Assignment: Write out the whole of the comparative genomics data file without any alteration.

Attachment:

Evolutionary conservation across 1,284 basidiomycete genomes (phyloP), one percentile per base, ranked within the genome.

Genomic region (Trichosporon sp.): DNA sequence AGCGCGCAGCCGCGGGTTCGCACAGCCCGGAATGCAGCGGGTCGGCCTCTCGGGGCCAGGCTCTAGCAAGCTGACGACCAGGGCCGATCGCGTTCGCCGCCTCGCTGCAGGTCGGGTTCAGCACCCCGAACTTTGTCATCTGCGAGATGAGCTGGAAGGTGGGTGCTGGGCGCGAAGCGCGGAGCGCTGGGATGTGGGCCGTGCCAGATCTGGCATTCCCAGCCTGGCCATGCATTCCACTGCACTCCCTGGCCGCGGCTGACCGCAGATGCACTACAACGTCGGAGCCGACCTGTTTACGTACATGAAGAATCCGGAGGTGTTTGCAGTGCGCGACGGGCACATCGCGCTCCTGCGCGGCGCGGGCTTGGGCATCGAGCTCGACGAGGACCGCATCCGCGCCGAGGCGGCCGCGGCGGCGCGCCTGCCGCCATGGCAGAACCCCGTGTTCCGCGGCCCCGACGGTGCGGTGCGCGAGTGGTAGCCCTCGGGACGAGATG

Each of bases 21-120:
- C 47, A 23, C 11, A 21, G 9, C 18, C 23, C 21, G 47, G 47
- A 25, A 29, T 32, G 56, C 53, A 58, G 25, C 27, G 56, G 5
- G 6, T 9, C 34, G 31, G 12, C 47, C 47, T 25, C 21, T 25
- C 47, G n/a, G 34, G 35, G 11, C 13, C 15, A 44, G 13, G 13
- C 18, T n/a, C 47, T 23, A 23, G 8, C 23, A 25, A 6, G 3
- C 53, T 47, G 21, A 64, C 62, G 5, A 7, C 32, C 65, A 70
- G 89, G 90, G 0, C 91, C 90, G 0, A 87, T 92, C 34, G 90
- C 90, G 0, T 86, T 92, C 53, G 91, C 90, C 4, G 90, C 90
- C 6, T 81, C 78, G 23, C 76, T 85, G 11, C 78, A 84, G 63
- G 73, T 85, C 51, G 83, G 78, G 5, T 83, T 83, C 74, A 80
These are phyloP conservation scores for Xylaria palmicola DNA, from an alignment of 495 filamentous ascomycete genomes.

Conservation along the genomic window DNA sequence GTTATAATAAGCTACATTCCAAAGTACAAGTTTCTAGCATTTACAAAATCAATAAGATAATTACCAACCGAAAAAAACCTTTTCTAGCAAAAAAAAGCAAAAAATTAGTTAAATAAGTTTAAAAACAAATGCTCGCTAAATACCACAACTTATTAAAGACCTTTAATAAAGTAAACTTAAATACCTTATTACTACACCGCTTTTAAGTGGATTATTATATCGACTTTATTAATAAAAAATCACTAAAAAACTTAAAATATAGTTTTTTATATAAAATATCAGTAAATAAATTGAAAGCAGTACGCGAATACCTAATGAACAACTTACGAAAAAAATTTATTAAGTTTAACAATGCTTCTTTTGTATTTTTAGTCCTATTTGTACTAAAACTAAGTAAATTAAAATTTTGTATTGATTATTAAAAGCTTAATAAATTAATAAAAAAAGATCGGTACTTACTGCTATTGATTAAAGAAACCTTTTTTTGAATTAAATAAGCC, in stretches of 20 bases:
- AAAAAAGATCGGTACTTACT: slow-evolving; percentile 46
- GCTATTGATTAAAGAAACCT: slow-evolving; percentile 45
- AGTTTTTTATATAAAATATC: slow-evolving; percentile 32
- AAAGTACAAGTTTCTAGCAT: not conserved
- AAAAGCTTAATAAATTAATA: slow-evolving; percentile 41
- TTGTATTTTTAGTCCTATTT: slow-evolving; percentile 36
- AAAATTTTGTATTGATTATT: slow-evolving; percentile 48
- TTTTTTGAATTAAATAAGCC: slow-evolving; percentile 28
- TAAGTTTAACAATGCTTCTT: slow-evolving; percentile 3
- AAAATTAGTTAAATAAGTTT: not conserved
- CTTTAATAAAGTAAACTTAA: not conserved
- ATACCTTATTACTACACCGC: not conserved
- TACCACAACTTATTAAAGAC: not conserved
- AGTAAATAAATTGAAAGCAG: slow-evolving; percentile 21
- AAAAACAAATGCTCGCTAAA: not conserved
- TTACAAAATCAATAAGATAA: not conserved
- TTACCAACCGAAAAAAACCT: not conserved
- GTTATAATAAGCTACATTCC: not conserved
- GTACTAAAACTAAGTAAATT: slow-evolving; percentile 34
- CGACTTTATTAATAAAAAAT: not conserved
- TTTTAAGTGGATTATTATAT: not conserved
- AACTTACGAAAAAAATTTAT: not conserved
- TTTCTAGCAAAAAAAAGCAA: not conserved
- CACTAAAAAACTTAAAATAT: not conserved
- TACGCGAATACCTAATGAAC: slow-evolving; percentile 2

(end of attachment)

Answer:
Evolutionary conservation across 1,284 basidiomycete genomes (phyloP), one percentile per base, ranked within the genome.

Genomic region (Trichosporon sp.): DNA sequence AGCGCGCAGCCGCGGGTTCGCACAGCCCGGAATGCAGCGGGTCGGCCTCTCGGGGCCAGGCTCTAGCAAGCTGACGACCAGGGCCGATCGCGTTCGCCGCCTCGCTGCAGGTCGGGTTCAGCACCCCGAACTTTGTCATCTGCGAGATGAGCTGGAAGGTGGGTGCTGGGCGCGAAGCGCGGAGCGCTGGGATGTGGGCCGTGCCAGATCTGGCATTCCCAGCCTGGCCATGCATTCCACTGCACTCCCTGGCCGCGGCTGACCGCAGATGCACTACAACGTCGGAGCCGACCTGTTTACGTACATGAAGAATCCGGAGGTGTTTGCAGTGCGCGACGGGCACATCGCGCTCCTGCGCGGCGCGGGCTTGGGCATCGAGCTCGACGAGGACCGCATCCGCGCCGAGGCGGCCGCGGCGGCGCGCCTGCCGCCATGGCAGAACCCCGTGTTCCGCGGCCCCGACGGTGCGGTGCGCGAGTGGTAGCCCTCGGGACGAGATG

Each of bases 21-120:
- C 47, A 23, C 11, A 21, G 9, C 18, C 23, C 21, G 47, G 47
- A 25, A 29, T 32, G 56, C 53, A 58, G 25, C 27, G 56, G 5
- G 6, T 9, C 34, G 31, G 12, C 47, C 47, T 25, C 21, T 25
- C 47, G n/a, G 34, G 35, G 11, C 13, C 15, A 44, G 13, G 13
- C 18, T n/a, C 47, T 23, A 23, G 8, C 23, A 25, A 6, G 3
- C 53, T 47, G 21, A 64, C 62, G 5, A 7, C 32, C 65, A 70
- G 89, G 90, G 0, C 91, C 90, G 0, A 87, T 92, C 34, G 90
- C 90, G 0, T 86, T 92, C 53, G 91, C 90, C 4, G 90, C 90
- C 6, T 81, C 78, G 23, C 76, T 85, G 11, C 78, A 84, G 63
- G 73, T 85, C 51, G 83, G 78, G 5, T 83, T 83, C 74, A 80
These are phyloP conservation scores for Xylaria palmicola DNA, from an alignment of 495 filamentous ascomycete genomes.

Conservation along the genomic window DNA sequence GTTATAATAAGCTACATTCCAAAGTACAAGTTTCTAGCATTTACAAAATCAATAAGATAATTACCAACCGAAAAAAACCTTTTCTAGCAAAAAAAAGCAAAAAATTAGTTAAATAAGTTTAAAAACAAATGCTCGCTAAATACCACAACTTATTAAAGACCTTTAATAAAGTAAACTTAAATACCTTATTACTACACCGCTTTTAAGTGGATTATTATATCGACTTTATTAATAAAAAATCACTAAAAAACTTAAAATATAGTTTTTTATATAAAATATCAGTAAATAAATTGAAAGCAGTACGCGAATACCTAATGAACAACTTACGAAAAAAATTTATTAAGTTTAACAATGCTTCTTTTGTATTTTTAGTCCTATTTGTACTAAAACTAAGTAAATTAAAATTTTGTATTGATTATTAAAAGCTTAATAAATTAATAAAAAAAGATCGGTACTTACTGCTATTGATTAAAGAAACCTTTTTTTGAATTAAATAAGCC, in stretches of 20 bases:
- AAAAAAGATCGGTACTTACT: slow-evolving; percentile 46
- GCTATTGATTAAAGAAACCT: slow-evolving; percentile 45
- AGTTTTTTATATAAAATATC: slow-evolving; percentile 32
- AAAGTACAAGTTTCTAGCAT: not conserved
- AAAAGCTTAATAAATTAATA: slow-evolving; percentile 41
- TTGTATTTTTAGTCCTATTT: slow-evolving; percentile 36
- AAAATTTTGTATTGATTATT: slow-evolving; percentile 48
- TTTTTTGAATTAAATAAGCC: slow-evolving; percentile 28
- TAAGTTTAACAATGCTTCTT: slow-evolving; percentile 3
- AAAATTAGTTAAATAAGTTT: not conserved
- CTTTAATAAAGTAAACTTAA: not conserved
- ATACCTTATTACTACACCGC: not conserved
- TACCACAACTTATTAAAGAC: not conserved
- AGTAAATAAATTGAAAGCAG: slow-evolving; percentile 21
- AAAAACAAATGCTCGCTAAA: not conserved
- TTACAAAATCAATAAGATAA: not conserved
- TTACCAACCGAAAAAAACCT: not conserved
- GTTATAATAAGCTACATTCC: not conserved
- GTACTAAAACTAAGTAAATT: slow-evolving; percentile 34
- CGACTTTATTAATAAAAAAT: not conserved
- TTTTAAGTGGATTATTATAT: not conserved
- AACTTACGAAAAAAATTTAT: not conserved
- TTTCTAGCAAAAAAAAGCAA: not conserved
- CACTAAAAAACTTAAAATAT: not conserved
- TACGCGAATACCTAATGAAC: slow-evolving; percentile 2